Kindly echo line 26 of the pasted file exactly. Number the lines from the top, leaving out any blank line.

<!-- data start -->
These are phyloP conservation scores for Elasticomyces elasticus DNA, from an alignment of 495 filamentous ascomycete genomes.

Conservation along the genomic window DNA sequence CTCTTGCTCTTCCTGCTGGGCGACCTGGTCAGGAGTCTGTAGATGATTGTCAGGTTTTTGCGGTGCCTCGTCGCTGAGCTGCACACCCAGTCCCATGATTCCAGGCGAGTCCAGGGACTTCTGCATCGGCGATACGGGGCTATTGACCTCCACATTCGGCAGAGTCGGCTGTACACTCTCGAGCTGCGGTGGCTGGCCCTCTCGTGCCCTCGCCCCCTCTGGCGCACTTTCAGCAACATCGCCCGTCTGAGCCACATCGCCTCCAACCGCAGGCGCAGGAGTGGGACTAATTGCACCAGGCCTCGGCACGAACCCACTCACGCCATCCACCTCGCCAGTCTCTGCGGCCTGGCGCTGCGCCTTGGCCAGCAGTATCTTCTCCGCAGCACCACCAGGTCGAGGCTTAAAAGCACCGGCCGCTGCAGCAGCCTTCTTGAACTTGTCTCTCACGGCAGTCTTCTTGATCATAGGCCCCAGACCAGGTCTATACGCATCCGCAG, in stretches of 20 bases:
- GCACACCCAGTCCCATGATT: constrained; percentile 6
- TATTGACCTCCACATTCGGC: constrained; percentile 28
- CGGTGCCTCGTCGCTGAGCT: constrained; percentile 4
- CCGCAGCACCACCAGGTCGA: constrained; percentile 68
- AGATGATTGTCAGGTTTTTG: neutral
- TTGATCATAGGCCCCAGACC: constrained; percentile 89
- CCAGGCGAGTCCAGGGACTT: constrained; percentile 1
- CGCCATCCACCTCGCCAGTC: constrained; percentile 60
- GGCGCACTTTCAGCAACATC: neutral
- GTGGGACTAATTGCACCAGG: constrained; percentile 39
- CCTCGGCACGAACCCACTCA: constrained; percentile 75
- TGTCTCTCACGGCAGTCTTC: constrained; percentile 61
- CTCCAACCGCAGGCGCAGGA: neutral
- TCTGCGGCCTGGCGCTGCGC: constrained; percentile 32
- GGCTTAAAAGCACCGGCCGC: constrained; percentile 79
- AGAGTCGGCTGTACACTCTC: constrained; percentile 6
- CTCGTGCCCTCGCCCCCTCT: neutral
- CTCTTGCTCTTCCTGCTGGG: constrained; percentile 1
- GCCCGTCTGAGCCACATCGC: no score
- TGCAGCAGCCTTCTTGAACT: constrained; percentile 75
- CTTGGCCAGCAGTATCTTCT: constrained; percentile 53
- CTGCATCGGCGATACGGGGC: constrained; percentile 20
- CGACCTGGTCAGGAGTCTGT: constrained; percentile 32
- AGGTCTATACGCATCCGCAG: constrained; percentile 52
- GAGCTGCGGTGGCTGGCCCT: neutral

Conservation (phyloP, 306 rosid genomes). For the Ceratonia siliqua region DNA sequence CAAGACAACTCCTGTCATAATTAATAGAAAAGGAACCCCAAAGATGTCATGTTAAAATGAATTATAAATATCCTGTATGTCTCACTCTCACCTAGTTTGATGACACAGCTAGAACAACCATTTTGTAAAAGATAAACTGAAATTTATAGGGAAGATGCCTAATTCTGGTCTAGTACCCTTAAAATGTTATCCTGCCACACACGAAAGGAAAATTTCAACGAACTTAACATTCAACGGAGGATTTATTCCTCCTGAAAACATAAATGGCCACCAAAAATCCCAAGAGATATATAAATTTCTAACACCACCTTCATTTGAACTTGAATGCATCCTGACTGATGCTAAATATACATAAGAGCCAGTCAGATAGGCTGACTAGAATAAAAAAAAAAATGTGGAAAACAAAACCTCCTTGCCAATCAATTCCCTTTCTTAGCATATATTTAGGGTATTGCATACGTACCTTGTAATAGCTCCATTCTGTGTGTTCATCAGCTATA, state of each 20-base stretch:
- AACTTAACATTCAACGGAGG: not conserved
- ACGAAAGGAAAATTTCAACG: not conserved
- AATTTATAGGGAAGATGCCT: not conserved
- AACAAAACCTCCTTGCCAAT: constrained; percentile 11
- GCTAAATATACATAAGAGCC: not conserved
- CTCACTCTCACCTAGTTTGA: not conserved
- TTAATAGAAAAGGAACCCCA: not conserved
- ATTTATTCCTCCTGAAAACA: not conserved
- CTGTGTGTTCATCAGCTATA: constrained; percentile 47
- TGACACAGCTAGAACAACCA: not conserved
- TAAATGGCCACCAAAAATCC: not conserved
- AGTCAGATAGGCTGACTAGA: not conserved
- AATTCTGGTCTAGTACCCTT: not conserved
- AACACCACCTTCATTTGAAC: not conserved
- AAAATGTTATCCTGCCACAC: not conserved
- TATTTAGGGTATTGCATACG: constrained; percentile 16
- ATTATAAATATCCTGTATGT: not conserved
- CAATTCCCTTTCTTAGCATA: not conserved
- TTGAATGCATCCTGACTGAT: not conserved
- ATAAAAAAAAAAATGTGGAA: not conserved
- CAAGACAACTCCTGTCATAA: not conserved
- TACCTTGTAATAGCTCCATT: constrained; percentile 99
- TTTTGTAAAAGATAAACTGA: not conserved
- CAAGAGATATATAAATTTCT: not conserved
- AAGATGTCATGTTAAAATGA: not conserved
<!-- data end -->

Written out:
- AGGTCTATACGCATCCGCAG: constrained; percentile 52